Curse of the Chosen Volume 1
Curse of the Chosen Volume 11
Flying Eye Books
These are two bumper volumes, the first comprising (Geis) A Matter of Life and Death and A Game Without Rules, the second being the eagerly awaited The Will that Shapes the World, which concludes the trilogy.
Alexis Deacon’s first two graphic novels have held readers in their thrall since their publication. The first begins in fairly traditional fairytale style becoming progressively darker: a young woman, Io, finds herself in a room with 50 nobles; all are waiting for the death of the matriarch and thence the declaration of a new chief. They discover that the former matriarch has died but her body has been possessed by a sorceress who sends them from the Castle telling them to be back before dawn. “One alone I will spare,” she tells them. From this point on the reader watches the ordeals of some of these nobles as they try desperately to fight the “death magic” that has brought them thither.
Equally enthralling and even darker than the first book, A Game Without Rules begins by saying that the first test is now completed and only Io and a young man, Nemas know the truth of the sorceress’s plan. What follows is essentially a game of manipulations and wit within the city walls and the castle itself. Readers learn more about these characters who during the race for the crown, that at times becomes a race in a matter of life and death, we see the contestants change and develop. With the stakes raised the tension grows and it’s impossible to predict what will happen and who will succeed in the second test.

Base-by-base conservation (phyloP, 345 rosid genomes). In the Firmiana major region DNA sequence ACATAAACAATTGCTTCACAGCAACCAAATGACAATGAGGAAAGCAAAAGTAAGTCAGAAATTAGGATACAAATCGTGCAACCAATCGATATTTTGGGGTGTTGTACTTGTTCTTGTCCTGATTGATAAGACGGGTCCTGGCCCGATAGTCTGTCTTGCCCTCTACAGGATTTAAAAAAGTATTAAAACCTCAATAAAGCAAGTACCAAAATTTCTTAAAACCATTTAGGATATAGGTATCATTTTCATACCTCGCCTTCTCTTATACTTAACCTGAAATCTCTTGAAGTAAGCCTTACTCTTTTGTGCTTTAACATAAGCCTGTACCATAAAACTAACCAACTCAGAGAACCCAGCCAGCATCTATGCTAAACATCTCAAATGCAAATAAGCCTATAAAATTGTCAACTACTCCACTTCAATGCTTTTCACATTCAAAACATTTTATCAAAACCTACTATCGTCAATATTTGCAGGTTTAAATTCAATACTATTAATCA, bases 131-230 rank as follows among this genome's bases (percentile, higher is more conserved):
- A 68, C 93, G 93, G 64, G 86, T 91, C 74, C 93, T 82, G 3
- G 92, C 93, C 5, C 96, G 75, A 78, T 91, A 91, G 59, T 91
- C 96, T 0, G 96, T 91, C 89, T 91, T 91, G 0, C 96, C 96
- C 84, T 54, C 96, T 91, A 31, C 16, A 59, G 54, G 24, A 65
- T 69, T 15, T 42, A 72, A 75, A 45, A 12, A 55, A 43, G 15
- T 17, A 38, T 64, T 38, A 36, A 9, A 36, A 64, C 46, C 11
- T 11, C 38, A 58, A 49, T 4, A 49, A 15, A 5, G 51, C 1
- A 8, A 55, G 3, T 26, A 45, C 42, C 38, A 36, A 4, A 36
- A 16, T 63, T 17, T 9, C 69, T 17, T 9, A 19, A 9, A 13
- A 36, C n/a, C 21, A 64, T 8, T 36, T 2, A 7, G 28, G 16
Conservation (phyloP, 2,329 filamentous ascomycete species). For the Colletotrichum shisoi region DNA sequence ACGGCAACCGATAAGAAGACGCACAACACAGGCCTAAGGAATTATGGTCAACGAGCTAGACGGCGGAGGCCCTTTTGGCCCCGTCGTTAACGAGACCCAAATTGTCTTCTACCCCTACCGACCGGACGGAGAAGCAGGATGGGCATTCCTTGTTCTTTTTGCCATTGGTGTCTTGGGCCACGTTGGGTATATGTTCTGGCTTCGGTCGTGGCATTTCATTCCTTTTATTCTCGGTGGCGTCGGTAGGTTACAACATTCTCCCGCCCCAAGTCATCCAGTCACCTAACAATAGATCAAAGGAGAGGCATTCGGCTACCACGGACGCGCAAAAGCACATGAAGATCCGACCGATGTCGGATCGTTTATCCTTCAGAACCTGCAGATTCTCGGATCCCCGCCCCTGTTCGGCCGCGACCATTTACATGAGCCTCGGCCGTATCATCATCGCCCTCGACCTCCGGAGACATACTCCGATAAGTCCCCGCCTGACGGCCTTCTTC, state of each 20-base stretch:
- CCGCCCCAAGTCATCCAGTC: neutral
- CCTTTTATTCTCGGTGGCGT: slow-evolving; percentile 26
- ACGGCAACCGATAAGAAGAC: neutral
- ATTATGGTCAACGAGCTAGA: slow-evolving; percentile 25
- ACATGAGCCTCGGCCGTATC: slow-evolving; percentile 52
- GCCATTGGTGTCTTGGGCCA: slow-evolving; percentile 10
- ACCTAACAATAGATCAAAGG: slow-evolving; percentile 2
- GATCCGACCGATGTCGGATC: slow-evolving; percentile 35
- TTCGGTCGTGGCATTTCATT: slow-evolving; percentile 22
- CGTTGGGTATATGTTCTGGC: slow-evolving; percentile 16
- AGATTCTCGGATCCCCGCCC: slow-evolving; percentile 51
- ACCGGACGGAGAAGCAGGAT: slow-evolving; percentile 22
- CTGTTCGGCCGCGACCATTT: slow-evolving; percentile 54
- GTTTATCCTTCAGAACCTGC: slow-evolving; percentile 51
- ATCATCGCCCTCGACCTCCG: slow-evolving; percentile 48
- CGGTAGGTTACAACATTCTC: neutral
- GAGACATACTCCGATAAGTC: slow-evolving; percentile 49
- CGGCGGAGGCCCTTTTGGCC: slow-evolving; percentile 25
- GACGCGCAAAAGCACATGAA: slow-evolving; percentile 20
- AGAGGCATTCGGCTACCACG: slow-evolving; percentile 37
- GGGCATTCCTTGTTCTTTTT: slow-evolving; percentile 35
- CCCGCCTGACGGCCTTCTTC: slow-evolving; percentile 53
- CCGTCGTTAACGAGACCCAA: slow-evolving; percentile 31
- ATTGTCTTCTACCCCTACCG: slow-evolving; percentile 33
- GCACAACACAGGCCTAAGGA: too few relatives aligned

Powerful storytelling and awesomely detailed artwork once again sweep the reader away in the series finale The Will that Shapes the World. “The sorceress plans to kill us all! She has already murdered and enslaved the others!” comes a girl’s voice from behind bars, one of those remaining who are now scattered throughout the castle.
Shortly after comes an announcement from the sorceress, “Only one of you will survive … kill the others and one of you will live. I promise you that.”
Nightmarish scenes follow and awful realisations too as we head towards an unanticipated, impactful and clever conclusion.
I was astonished to realise that the creator is the same Alexis Deacon whose picture books are some of my most frequent classroom shares. What his awesome graphic novels do, among other things, is expose a different audience of older readers to challenging vocabulary, presenting it in a visually supportive context.